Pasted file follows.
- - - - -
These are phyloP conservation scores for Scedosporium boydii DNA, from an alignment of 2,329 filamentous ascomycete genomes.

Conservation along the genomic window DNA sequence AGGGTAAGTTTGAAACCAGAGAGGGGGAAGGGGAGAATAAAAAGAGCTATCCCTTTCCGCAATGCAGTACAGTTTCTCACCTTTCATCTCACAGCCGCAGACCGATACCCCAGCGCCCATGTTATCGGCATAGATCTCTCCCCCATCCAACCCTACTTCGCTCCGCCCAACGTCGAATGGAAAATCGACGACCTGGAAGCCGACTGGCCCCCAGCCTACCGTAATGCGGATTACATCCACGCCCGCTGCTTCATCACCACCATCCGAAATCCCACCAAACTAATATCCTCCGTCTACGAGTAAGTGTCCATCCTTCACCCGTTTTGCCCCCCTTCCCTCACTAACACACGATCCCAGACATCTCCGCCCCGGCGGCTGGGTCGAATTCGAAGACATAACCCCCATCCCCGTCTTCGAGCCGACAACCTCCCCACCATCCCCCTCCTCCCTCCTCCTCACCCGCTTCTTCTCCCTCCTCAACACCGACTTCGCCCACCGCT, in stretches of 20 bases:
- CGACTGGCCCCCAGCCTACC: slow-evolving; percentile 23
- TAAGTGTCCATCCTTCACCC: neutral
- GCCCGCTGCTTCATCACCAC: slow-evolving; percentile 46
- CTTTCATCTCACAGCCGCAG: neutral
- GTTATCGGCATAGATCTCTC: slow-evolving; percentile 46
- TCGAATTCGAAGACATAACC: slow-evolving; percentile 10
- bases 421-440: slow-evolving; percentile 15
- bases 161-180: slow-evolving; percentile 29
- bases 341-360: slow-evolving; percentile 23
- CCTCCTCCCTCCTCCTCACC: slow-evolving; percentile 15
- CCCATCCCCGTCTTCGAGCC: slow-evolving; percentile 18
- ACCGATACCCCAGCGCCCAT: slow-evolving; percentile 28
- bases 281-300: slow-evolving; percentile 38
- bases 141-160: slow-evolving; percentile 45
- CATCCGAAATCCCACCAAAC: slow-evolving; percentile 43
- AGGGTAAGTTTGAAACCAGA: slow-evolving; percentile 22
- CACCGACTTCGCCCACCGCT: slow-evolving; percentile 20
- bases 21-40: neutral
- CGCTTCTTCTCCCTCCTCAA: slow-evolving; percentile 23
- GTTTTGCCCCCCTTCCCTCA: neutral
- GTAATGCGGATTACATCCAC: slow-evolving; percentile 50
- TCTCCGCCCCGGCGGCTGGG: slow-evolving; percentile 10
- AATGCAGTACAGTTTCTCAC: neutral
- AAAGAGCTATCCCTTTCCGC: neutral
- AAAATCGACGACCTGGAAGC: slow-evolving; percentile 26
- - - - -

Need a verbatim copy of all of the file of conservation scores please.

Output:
These are phyloP conservation scores for Scedosporium boydii DNA, from an alignment of 2,329 filamentous ascomycete genomes.

Conservation along the genomic window DNA sequence AGGGTAAGTTTGAAACCAGAGAGGGGGAAGGGGAGAATAAAAAGAGCTATCCCTTTCCGCAATGCAGTACAGTTTCTCACCTTTCATCTCACAGCCGCAGACCGATACCCCAGCGCCCATGTTATCGGCATAGATCTCTCCCCCATCCAACCCTACTTCGCTCCGCCCAACGTCGAATGGAAAATCGACGACCTGGAAGCCGACTGGCCCCCAGCCTACCGTAATGCGGATTACATCCACGCCCGCTGCTTCATCACCACCATCCGAAATCCCACCAAACTAATATCCTCCGTCTACGAGTAAGTGTCCATCCTTCACCCGTTTTGCCCCCCTTCCCTCACTAACACACGATCCCAGACATCTCCGCCCCGGCGGCTGGGTCGAATTCGAAGACATAACCCCCATCCCCGTCTTCGAGCCGACAACCTCCCCACCATCCCCCTCCTCCCTCCTCCTCACCCGCTTCTTCTCCCTCCTCAACACCGACTTCGCCCACCGCT, in stretches of 20 bases:
- CGACTGGCCCCCAGCCTACC: slow-evolving; percentile 23
- TAAGTGTCCATCCTTCACCC: neutral
- GCCCGCTGCTTCATCACCAC: slow-evolving; percentile 46
- CTTTCATCTCACAGCCGCAG: neutral
- GTTATCGGCATAGATCTCTC: slow-evolving; percentile 46
- TCGAATTCGAAGACATAACC: slow-evolving; percentile 10
- bases 421-440: slow-evolving; percentile 15
- bases 161-180: slow-evolving; percentile 29
- bases 341-360: slow-evolving; percentile 23
- CCTCCTCCCTCCTCCTCACC: slow-evolving; percentile 15
- CCCATCCCCGTCTTCGAGCC: slow-evolving; percentile 18
- ACCGATACCCCAGCGCCCAT: slow-evolving; percentile 28
- bases 281-300: slow-evolving; percentile 38
- bases 141-160: slow-evolving; percentile 45
- CATCCGAAATCCCACCAAAC: slow-evolving; percentile 43
- AGGGTAAGTTTGAAACCAGA: slow-evolving; percentile 22
- CACCGACTTCGCCCACCGCT: slow-evolving; percentile 20
- bases 21-40: neutral
- CGCTTCTTCTCCCTCCTCAA: slow-evolving; percentile 23
- GTTTTGCCCCCCTTCCCTCA: neutral
- GTAATGCGGATTACATCCAC: slow-evolving; percentile 50
- TCTCCGCCCCGGCGGCTGGG: slow-evolving; percentile 10
- AATGCAGTACAGTTTCTCAC: neutral
- AAAGAGCTATCCCTTTCCGC: neutral
- AAAATCGACGACCTGGAAGC: slow-evolving; percentile 26